Vermont Press Releases

Dartmouth-Hitchcock Medical Center honored for enduring quality of design innovation

News release — Dartmouth-Hitchcock Medical Center
March 25, 2014

Contacts: Rick Adams, Dartmouth-Hitchcock
(603) 653-1913
[email protected]

Terri Evans, Shepley Bulfinch
(857) 383-4253
[email protected]

LEBANON, NH – The American College of Healthcare Architects (ACHA) has named Dartmouth-Hitchcock Medical Center one of two recipients of ACHA’s inaugural Legacy Project Awards. The awards were presented in Orlando, FL, on March 18 at the American Society of Healthcare Engineers (ASHE) Planning, Design, and Construction Summit.

Dartmouth-Hitchcock represents a paradigm shift in hospital design, incorporating and foretelling some of the most significant healthcare delivery and design issues of the past 25 years. This includes:

· A patient- and family centered campus

· A focus on managing first costs and ongoing operational costs with a series of connected, yet discrete buildings

· A mall as the organizing concept and circulation backbone

· The use of daylight and views of nature as a wayfinding strategy and a partner to medical treatment

· A bench-to-bedside approach that connects clinical care, research, and education.

Shepley Bulfinch completed Dartmouth-Hitchcock’s 1.2 million square foot medical center in Lebanon in 1991, to provide a physically integrated campus of clinical, academic, and research facilities that would be flexible and adaptable over time.

“This is a place where great health care happens, but in a place that’s really warm and inviting, personal, and caring,” said Susan Reeves EdD, RN, who was Patient Move Coordinator for Dartmouth-Hitchcock when the hospital moved in 1991, and who now serves as a vice president at Dartmouth-Hitchcock. “That has been true from the day we opened until today. We still have patients and families walk in for the first time who say that it doesn’t feel at all like they’re coming into a medical center, and that’s the effect we wanted.”

Since it opened, the campus has more than doubled in size in a succession of projects, most by the Shepley Bulfinch, adding research, clinical, and administrative space. Its success stands as testimony to the clear organizing concepts of its original design.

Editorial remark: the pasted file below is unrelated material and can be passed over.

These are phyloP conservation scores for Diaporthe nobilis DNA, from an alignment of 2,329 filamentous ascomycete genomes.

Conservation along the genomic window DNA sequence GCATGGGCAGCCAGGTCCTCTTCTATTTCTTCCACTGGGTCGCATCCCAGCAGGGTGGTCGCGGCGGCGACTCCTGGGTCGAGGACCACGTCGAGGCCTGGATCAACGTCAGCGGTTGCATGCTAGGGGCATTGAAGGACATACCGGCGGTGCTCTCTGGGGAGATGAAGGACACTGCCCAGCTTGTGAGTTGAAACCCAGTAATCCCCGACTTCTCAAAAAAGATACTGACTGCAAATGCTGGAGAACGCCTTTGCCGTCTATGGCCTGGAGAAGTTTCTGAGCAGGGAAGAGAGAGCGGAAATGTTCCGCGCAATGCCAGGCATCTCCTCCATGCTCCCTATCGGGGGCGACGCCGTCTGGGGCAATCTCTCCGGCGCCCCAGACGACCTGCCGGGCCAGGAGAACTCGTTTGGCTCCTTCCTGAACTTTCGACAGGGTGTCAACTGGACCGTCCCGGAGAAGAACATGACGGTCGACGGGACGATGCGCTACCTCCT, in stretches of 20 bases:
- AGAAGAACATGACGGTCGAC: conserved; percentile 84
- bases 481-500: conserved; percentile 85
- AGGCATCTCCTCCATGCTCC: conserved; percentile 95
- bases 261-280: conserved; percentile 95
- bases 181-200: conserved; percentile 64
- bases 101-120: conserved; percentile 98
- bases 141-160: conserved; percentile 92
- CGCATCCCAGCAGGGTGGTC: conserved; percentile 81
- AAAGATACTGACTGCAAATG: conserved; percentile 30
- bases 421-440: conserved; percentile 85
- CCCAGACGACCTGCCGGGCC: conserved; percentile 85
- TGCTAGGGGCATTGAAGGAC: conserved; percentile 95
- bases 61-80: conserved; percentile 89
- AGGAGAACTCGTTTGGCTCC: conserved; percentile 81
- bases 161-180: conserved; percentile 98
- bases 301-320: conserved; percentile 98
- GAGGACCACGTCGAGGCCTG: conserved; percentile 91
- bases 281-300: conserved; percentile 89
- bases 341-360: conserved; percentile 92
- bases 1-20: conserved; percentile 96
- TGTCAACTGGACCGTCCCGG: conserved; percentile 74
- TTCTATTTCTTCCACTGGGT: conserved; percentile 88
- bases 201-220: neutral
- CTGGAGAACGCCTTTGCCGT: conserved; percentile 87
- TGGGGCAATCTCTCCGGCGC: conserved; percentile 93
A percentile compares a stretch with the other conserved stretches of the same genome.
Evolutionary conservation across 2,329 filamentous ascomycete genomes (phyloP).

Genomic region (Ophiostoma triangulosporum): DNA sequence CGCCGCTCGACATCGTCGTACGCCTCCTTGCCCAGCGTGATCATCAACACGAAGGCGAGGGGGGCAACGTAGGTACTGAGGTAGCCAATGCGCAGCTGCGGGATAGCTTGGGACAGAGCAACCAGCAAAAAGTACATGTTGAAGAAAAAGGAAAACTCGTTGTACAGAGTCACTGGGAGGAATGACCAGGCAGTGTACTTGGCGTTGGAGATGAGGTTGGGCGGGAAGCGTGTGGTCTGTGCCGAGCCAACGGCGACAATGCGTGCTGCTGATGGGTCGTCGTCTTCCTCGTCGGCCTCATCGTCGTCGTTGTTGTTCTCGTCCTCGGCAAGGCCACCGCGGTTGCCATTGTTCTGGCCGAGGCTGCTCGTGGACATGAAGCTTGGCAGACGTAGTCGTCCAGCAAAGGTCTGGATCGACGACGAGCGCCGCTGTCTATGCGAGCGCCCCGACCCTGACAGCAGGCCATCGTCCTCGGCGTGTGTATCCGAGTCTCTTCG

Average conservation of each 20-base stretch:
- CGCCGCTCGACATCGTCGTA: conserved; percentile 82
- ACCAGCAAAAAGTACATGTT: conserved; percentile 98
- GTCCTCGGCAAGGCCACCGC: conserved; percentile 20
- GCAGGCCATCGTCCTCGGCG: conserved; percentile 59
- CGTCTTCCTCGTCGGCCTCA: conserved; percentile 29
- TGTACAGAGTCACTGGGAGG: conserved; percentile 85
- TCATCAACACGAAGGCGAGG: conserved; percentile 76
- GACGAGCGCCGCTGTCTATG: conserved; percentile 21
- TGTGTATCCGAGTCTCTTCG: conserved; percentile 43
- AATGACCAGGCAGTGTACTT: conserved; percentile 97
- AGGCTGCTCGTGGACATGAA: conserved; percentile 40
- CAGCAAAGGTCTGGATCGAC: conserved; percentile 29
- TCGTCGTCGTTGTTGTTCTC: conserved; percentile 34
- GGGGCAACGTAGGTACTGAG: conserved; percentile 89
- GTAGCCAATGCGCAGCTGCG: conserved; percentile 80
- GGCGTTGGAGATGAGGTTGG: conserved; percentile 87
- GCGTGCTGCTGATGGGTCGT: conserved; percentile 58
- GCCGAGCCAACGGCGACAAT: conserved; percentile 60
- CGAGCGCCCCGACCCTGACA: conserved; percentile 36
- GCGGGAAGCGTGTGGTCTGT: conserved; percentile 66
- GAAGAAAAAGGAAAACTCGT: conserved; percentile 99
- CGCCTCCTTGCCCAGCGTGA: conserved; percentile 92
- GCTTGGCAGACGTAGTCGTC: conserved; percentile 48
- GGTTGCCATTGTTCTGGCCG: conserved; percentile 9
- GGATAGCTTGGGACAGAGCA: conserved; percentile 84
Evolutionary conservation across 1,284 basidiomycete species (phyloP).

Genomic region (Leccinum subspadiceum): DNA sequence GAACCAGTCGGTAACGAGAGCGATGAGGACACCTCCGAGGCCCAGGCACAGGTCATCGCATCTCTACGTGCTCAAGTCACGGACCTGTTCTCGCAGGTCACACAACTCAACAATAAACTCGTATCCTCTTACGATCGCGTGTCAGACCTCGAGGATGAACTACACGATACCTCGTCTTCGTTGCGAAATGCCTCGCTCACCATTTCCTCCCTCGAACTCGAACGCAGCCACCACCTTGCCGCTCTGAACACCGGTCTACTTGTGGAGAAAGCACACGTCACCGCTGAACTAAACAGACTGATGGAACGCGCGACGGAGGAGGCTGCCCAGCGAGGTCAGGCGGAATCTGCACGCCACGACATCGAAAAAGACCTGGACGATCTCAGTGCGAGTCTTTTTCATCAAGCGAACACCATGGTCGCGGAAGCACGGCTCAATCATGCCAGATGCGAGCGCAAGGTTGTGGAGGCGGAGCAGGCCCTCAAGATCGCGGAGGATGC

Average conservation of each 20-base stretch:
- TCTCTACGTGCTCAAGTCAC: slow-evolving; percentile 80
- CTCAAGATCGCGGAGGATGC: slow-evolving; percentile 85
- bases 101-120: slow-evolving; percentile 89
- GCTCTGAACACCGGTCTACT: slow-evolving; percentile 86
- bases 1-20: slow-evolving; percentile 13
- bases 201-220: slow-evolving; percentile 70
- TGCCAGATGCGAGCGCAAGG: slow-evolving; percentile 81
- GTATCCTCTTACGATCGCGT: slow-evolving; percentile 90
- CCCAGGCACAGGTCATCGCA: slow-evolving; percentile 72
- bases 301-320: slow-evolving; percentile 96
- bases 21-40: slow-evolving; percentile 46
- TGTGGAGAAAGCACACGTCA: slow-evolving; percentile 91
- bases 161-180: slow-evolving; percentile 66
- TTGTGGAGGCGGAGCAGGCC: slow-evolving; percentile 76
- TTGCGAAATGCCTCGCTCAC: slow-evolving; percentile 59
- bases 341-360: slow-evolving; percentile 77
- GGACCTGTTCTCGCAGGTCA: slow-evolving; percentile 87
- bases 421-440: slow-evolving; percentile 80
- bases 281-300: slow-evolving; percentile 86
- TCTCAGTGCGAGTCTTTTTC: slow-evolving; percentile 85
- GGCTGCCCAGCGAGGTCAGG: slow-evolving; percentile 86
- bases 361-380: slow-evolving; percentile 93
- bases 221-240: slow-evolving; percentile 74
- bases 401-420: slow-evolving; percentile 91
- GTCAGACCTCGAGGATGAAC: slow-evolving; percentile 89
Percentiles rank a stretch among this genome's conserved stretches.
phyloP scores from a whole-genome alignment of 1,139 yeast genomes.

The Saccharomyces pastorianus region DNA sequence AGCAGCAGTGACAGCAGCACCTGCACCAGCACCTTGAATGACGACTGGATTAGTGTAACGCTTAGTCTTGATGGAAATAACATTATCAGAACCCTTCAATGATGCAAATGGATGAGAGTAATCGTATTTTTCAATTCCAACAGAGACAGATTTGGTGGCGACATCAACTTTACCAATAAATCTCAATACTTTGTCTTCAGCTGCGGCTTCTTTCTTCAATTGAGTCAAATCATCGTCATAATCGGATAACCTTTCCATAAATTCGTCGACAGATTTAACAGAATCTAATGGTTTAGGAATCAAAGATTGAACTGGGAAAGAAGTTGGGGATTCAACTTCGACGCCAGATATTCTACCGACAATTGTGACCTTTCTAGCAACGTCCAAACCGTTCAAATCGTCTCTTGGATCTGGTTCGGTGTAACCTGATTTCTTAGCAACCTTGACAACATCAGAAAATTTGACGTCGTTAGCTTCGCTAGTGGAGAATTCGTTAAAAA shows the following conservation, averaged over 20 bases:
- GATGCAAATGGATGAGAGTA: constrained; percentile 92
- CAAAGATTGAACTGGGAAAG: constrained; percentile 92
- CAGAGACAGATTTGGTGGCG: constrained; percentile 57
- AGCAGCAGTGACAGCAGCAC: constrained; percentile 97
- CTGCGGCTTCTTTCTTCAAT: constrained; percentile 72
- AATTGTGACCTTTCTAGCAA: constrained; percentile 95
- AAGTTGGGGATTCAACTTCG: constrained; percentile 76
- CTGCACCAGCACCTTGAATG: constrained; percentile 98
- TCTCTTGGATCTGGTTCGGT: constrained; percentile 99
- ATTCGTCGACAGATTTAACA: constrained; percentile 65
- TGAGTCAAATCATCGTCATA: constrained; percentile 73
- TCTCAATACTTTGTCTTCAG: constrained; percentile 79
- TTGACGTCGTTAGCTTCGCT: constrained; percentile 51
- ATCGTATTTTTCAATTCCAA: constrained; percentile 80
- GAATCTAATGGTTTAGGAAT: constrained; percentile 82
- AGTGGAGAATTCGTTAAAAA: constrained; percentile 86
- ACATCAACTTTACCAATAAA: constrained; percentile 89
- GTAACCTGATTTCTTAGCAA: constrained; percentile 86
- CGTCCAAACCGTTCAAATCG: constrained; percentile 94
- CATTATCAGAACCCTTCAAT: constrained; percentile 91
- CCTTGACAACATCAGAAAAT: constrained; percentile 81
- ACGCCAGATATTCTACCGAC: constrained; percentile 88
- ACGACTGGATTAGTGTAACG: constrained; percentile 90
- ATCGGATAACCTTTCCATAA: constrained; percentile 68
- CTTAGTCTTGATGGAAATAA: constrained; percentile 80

“In the past decade our inpatient admissions have grown by roughly 30 percent, our OR cases roughly 60 percent … one in every four inpatient surgeries in the state of New Hampshire is performed here,” notes Daniel P. Jantzen, chief operating officer of Dartmouth-Hitchcock. “And so when I think of the original vision for this facility – an academic medical center serving a rural area – it’s really stood the test of time, and done exactly that.”

(See a video that includes Reeves and Jantzen, as well as other principals involved in the design of DHMC, at
“Seeing Dartmouth-Hitchcock not only stand the test of time, but to thrive as it has doubled in size is a real tribute to the strength of the long-term vision set out in the original plan,” said Jennifer Aliber AIA, ACHA, healthcare principal at Shepley Bulfinch.

According to D. Kirk Hamilton, FAIA, FACHA, Texas A&M University professor and founding father of ACHA, “the legacy of this project is its ability to double the area of the original project (greater than one million square feet), while maintaining the integrity of the original facility principles.”

The ACHA Legacy Project Award is the first award of its kind, celebrating design innovation that endures throughout the life of a healthcare project.

“A legacy is a gift that is passed down from one generation to another. A healthcare building that exhibits high quality designs and encourages high performance functioning with minimal upkeep is a legacy to those who inherit the building,” commented ACHA president Connie S. McFarland, FAIA, FACHA.

Since its completion, Dartmouth-Hitchcock has been cited as a model of healthcare planning and design in numerous articles and publications. In 1994 it received the Healthcare Facility Design Award from the Boston Society of Architects.

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